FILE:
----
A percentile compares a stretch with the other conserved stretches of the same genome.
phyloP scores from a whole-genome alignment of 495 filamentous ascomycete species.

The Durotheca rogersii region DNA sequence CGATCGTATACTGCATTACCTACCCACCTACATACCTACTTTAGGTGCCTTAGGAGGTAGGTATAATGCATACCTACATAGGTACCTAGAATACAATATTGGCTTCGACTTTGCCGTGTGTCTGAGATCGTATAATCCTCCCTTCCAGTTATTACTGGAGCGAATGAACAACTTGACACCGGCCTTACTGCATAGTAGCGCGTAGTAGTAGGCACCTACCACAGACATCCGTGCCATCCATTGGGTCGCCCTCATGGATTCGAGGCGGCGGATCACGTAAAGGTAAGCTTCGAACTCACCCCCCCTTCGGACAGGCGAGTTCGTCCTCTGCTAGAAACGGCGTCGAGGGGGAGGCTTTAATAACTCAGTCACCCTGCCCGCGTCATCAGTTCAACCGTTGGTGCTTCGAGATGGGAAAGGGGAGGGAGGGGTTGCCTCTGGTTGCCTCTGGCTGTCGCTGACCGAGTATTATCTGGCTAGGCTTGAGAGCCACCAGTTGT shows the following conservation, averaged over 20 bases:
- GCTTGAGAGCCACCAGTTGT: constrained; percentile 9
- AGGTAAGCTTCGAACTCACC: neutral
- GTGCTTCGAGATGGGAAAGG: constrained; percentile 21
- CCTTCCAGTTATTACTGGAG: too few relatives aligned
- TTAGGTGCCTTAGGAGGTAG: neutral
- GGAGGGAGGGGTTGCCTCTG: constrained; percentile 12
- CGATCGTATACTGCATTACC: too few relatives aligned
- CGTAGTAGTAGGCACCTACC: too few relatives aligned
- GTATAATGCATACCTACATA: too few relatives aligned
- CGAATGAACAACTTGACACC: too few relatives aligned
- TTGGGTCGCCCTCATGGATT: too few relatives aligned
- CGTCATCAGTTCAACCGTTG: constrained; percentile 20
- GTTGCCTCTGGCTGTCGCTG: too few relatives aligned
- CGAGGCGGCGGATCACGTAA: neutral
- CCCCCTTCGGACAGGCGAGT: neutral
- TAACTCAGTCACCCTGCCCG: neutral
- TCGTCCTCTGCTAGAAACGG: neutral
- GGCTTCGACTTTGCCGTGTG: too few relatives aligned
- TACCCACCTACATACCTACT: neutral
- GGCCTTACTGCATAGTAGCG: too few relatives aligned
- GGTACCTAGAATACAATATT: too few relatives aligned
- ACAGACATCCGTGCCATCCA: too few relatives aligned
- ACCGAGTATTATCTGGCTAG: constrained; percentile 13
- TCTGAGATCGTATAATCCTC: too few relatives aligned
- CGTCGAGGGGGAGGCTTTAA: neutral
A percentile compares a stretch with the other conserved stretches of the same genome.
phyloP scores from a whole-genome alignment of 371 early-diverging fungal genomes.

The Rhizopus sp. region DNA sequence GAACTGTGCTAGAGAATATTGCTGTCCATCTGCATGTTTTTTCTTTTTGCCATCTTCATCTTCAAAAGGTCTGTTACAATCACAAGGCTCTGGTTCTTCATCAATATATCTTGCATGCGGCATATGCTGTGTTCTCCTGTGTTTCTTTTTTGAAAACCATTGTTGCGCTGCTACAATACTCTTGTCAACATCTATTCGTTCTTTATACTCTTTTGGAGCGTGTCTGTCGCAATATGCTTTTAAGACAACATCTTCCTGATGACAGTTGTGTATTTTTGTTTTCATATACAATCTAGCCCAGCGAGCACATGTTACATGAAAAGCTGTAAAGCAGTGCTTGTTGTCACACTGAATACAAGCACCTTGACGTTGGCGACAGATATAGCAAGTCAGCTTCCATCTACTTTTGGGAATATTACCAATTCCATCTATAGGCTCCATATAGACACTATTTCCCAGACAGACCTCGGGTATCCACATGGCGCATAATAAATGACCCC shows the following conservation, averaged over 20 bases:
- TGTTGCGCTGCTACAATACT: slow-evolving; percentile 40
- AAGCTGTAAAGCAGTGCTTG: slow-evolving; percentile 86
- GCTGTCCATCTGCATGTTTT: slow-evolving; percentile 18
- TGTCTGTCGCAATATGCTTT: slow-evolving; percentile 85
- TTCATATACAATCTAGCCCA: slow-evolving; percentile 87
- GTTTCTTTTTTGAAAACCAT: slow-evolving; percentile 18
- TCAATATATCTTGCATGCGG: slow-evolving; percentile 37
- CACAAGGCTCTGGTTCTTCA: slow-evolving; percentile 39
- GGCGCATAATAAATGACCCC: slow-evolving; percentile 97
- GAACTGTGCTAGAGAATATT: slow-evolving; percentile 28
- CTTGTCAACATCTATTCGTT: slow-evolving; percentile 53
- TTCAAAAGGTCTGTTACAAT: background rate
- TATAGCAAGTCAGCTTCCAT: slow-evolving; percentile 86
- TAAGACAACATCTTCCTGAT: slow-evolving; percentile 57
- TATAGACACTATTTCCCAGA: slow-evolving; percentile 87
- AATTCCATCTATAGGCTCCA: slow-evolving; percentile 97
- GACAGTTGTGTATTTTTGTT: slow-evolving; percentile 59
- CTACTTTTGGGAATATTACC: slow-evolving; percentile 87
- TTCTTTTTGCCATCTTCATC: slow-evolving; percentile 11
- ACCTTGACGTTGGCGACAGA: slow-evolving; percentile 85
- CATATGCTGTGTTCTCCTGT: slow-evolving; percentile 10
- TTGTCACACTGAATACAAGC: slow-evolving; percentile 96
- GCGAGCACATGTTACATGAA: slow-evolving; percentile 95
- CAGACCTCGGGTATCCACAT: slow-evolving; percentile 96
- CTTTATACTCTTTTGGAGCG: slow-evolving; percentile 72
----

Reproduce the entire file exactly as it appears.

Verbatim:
A percentile compares a stretch with the other conserved stretches of the same genome.
phyloP scores from a whole-genome alignment of 495 filamentous ascomycete species.

The Durotheca rogersii region DNA sequence CGATCGTATACTGCATTACCTACCCACCTACATACCTACTTTAGGTGCCTTAGGAGGTAGGTATAATGCATACCTACATAGGTACCTAGAATACAATATTGGCTTCGACTTTGCCGTGTGTCTGAGATCGTATAATCCTCCCTTCCAGTTATTACTGGAGCGAATGAACAACTTGACACCGGCCTTACTGCATAGTAGCGCGTAGTAGTAGGCACCTACCACAGACATCCGTGCCATCCATTGGGTCGCCCTCATGGATTCGAGGCGGCGGATCACGTAAAGGTAAGCTTCGAACTCACCCCCCCTTCGGACAGGCGAGTTCGTCCTCTGCTAGAAACGGCGTCGAGGGGGAGGCTTTAATAACTCAGTCACCCTGCCCGCGTCATCAGTTCAACCGTTGGTGCTTCGAGATGGGAAAGGGGAGGGAGGGGTTGCCTCTGGTTGCCTCTGGCTGTCGCTGACCGAGTATTATCTGGCTAGGCTTGAGAGCCACCAGTTGT shows the following conservation, averaged over 20 bases:
- GCTTGAGAGCCACCAGTTGT: constrained; percentile 9
- AGGTAAGCTTCGAACTCACC: neutral
- GTGCTTCGAGATGGGAAAGG: constrained; percentile 21
- CCTTCCAGTTATTACTGGAG: too few relatives aligned
- TTAGGTGCCTTAGGAGGTAG: neutral
- GGAGGGAGGGGTTGCCTCTG: constrained; percentile 12
- CGATCGTATACTGCATTACC: too few relatives aligned
- CGTAGTAGTAGGCACCTACC: too few relatives aligned
- GTATAATGCATACCTACATA: too few relatives aligned
- CGAATGAACAACTTGACACC: too few relatives aligned
- TTGGGTCGCCCTCATGGATT: too few relatives aligned
- CGTCATCAGTTCAACCGTTG: constrained; percentile 20
- GTTGCCTCTGGCTGTCGCTG: too few relatives aligned
- CGAGGCGGCGGATCACGTAA: neutral
- CCCCCTTCGGACAGGCGAGT: neutral
- TAACTCAGTCACCCTGCCCG: neutral
- TCGTCCTCTGCTAGAAACGG: neutral
- GGCTTCGACTTTGCCGTGTG: too few relatives aligned
- TACCCACCTACATACCTACT: neutral
- GGCCTTACTGCATAGTAGCG: too few relatives aligned
- GGTACCTAGAATACAATATT: too few relatives aligned
- ACAGACATCCGTGCCATCCA: too few relatives aligned
- ACCGAGTATTATCTGGCTAG: constrained; percentile 13
- TCTGAGATCGTATAATCCTC: too few relatives aligned
- CGTCGAGGGGGAGGCTTTAA: neutral
A percentile compares a stretch with the other conserved stretches of the same genome.
phyloP scores from a whole-genome alignment of 371 early-diverging fungal genomes.

The Rhizopus sp. region DNA sequence GAACTGTGCTAGAGAATATTGCTGTCCATCTGCATGTTTTTTCTTTTTGCCATCTTCATCTTCAAAAGGTCTGTTACAATCACAAGGCTCTGGTTCTTCATCAATATATCTTGCATGCGGCATATGCTGTGTTCTCCTGTGTTTCTTTTTTGAAAACCATTGTTGCGCTGCTACAATACTCTTGTCAACATCTATTCGTTCTTTATACTCTTTTGGAGCGTGTCTGTCGCAATATGCTTTTAAGACAACATCTTCCTGATGACAGTTGTGTATTTTTGTTTTCATATACAATCTAGCCCAGCGAGCACATGTTACATGAAAAGCTGTAAAGCAGTGCTTGTTGTCACACTGAATACAAGCACCTTGACGTTGGCGACAGATATAGCAAGTCAGCTTCCATCTACTTTTGGGAATATTACCAATTCCATCTATAGGCTCCATATAGACACTATTTCCCAGACAGACCTCGGGTATCCACATGGCGCATAATAAATGACCCC shows the following conservation, averaged over 20 bases:
- TGTTGCGCTGCTACAATACT: slow-evolving; percentile 40
- AAGCTGTAAAGCAGTGCTTG: slow-evolving; percentile 86
- GCTGTCCATCTGCATGTTTT: slow-evolving; percentile 18
- TGTCTGTCGCAATATGCTTT: slow-evolving; percentile 85
- TTCATATACAATCTAGCCCA: slow-evolving; percentile 87
- GTTTCTTTTTTGAAAACCAT: slow-evolving; percentile 18
- TCAATATATCTTGCATGCGG: slow-evolving; percentile 37
- CACAAGGCTCTGGTTCTTCA: slow-evolving; percentile 39
- GGCGCATAATAAATGACCCC: slow-evolving; percentile 97
- GAACTGTGCTAGAGAATATT: slow-evolving; percentile 28
- CTTGTCAACATCTATTCGTT: slow-evolving; percentile 53
- TTCAAAAGGTCTGTTACAAT: background rate
- TATAGCAAGTCAGCTTCCAT: slow-evolving; percentile 86
- TAAGACAACATCTTCCTGAT: slow-evolving; percentile 57
- TATAGACACTATTTCCCAGA: slow-evolving; percentile 87
- AATTCCATCTATAGGCTCCA: slow-evolving; percentile 97
- GACAGTTGTGTATTTTTGTT: slow-evolving; percentile 59
- CTACTTTTGGGAATATTACC: slow-evolving; percentile 87
- TTCTTTTTGCCATCTTCATC: slow-evolving; percentile 11
- ACCTTGACGTTGGCGACAGA: slow-evolving; percentile 85
- CATATGCTGTGTTCTCCTGT: slow-evolving; percentile 10
- TTGTCACACTGAATACAAGC: slow-evolving; percentile 96
- GCGAGCACATGTTACATGAA: slow-evolving; percentile 95
- CAGACCTCGGGTATCCACAT: slow-evolving; percentile 96
- CTTTATACTCTTTTGGAGCG: slow-evolving; percentile 72